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flavor of the month

February 1, 2009

No, I’m not really an ice cream fanatic. I’m really not into many sweets (except Omelettez) and my teeth have always been pretty cold-sensitive, so it’s certainly not my dessert of choice. No, this is more of the metaphorical flavor. See if you can follow this train of thought: Rogue, Warrior, Paladin, Druid, Warlock, Warrior, Hunter, Bright Wizard, Witch Elf, Engineer.

Don’t follow? Here’s a small time-line of the first seven, which are all related to WoW:

  • Before T2 was well farmed, this was it. There were classes and Rogues.
  • Around the time T2 was commonly farmed, Warriors began their pain-train style dominance of the game.
  • Around BC release (S1) another thing came into power. No one could kill them and with a good partner you could dominate anyone.
  • Look forward a little ways and Paladins have been nerfed, while everyone is now more durable, making attrition all the harder. The result? Druids in PVE gear kiting away, unable to be caught while providing fire-and-forget style heals.
  • Look forward a bit further and you see Warlocks begin their short dominance. Why? In the new ‘outlast’ world, a self-healing DoT bot did very well.
  • Warlocks dreams were crushed… why? Armor Penetration was added into the game. With no comparable scaling stat, melee now rip them up too fast to be outlasted.
  • Some mixed Hunter buffs, some minor changes in ‘flavor’ brings Hunter up. Can’t beat a 900 pound gorilla in a fight? Put it in a cage and point at it while it groans.

WAR doesn’t have anything as crucial, balance wise, as 2v2 arenas. It’s much easier to sum up the next three: Detonate, Kisses and… Grenades.


This is not a Cold Stone employee.

Meet Firetart… or Fire Tart if you prefer to read between the lines. I know I do. Is it really fair to call Engineer worth calling a flavor of the month? Redundancy aside, it depends on their level, I guess. Rank 1-4? Nah, not really much going on. Rank 5? A bit. Ranks 16 and up? Better believe it. Considering the day and a half of play it takes to make a rank 16 Engineer, that pretty much makes the answer a yes. At rank 5 you pick up Acid Bomb. At rank 16 you pick up Fragmentation Grenade. Don’t like your Bright Wizard post-Detonate nerf? Roll an Engineer. Don’t like 83 damage every 3 seconds in a 20 foot radius? How about 251 damage every 3 seconds in a 35 foot radius (baseline numbers, expect at least 170% of this)? Do you hate having to think out your spec? No problem, every talent and ability in The Grenadier is worth taking. Do you hate how people stack Elemental resists to the point that you can’t deal damage? Not to worry, your AOE DoTs also function as a massive reduction to their own element. Don’t like Detonate lasting shorter than its cool-down? Not to worry, you can keep three Fragmentation Grenades running at once as well as however many Acid Bombs as you may require.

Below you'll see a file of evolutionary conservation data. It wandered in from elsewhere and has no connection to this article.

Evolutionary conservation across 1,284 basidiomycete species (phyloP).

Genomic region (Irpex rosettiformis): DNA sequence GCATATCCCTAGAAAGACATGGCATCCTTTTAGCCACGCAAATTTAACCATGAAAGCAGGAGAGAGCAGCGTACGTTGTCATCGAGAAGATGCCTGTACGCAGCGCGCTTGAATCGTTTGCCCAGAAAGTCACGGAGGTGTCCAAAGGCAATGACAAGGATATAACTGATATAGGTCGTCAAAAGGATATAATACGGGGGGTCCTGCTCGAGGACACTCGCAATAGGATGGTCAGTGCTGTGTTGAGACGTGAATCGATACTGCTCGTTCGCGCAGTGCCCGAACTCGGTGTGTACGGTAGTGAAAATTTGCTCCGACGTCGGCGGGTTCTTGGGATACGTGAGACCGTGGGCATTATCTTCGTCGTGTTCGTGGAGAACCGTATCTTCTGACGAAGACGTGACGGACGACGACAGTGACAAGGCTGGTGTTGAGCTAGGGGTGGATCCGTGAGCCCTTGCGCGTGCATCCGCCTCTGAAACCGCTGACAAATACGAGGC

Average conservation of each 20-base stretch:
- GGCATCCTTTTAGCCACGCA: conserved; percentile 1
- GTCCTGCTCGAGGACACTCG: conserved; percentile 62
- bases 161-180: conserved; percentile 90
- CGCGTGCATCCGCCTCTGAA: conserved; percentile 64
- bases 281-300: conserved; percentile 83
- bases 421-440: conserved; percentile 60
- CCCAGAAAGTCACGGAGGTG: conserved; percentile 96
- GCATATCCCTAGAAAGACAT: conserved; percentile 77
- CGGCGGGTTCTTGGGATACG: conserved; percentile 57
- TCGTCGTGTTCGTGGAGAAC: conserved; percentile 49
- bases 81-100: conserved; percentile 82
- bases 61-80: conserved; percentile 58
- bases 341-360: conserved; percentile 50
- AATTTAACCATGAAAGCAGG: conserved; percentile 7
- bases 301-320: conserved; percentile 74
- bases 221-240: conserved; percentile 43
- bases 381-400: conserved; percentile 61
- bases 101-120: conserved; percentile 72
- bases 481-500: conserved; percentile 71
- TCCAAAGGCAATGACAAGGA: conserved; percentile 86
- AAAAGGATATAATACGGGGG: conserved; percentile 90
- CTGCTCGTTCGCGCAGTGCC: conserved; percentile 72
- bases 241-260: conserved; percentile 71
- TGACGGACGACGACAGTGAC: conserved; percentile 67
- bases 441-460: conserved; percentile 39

...and this is not rocky road!

Is it really that bad? Depends on the map and the levels involved. If you’re in tier 2 and there is a rank 16+ Engineer in Mourkain who is not above all non-Engineers, you’ve found a bad player, or a bad match, or both. Found another lovely ‘zerg’ scenario, or any form of keep defense? Yes, it’s that bad… and worse. The issue is that this form of damage is a force multiplier. Rank 16 Engineers, upon first getting Fragmentation Grenade, are capable of putting out ~105 DPS over a 20 foot range. At rank 17 the damage is unchanged, but the range is extended to 35 feet. Note that to do this you must be exposed to the enemy for a total of 2.4 seconds every 15 seconds or so. What makes this a force multiplier is the use of multiple Engineers. Let’s take a Scenario with 3 Engineers in it, all rank 16. You’re looking at a front line taking 315 DPS constantly. You require a rank 20 (or 21) DoK to cancel this out… if you have them, expect some astronomical numbers. The highest I saw was a DoK with 238,000 healing in about a ten minute match. They can cancel out the damage to their party, but it also means their healing is canceled out. This means any focus fire is essentially fighting a target who is not being healed. If you lack said AOE heal, you’re in a dire situation. Everyone must be kept with HoTs and the healers will be taken out of the match due to the inability to focus heal without allowing others to be killed due to AOE.

Why mention Engineer and not Magus? Well, that’s the thing. Magus may have a comparable tree, but they simply are not popping up in the same manner. Life in Tier 2-3 is as it was pre-Bright Wiz nerf. Anyone who remembers that (most probably do) will recall that a match without 3-4 Bright Wizards was not only rare, but almost nonexistent. Now replace them all (and a couple extra) with Engineers and that’s the current theme. The only problem? They’re doing more damage than Bright Wizards were capable of while exploiting a bug. Now, Bright Wizards didn’t really ‘know’ this was a bug, but a spell dealing four times as much damage as it should have certainly seemed odd, didn’t it? Nope, Engineers, in their current state, are better than bugged Bright Wizards were. Fair? No. Neither is Magus.


6 Comments leave one →
  1. February 2, 2009 3:32 am

    While I completely agree with your assessment of the engineer, I am seeing some problems with your WoW timeline. For one thing, druids were the flavor the week long before BC came out, back when WSG was still shiny and new. And don’t forget the prevalence of shamans back before they were given to alliance. As I recall on my server, there were about two shamans to every one paladin, and they were three times as nasty, especially in T1 and T2.

    Rogues got a big resurgence in popularity when BC came out, though I don’t think there was ever a time when rogues weren’t in the flavor of the week rotation.

    The flavor of the week mentality was something I thought would be avoided in WAR. Unfortunately it looks like the same thing may be happening, with the huge numbers of engineers and WPs owning things up these days.

  2. pancakez permalink*
    February 2, 2009 12:25 pm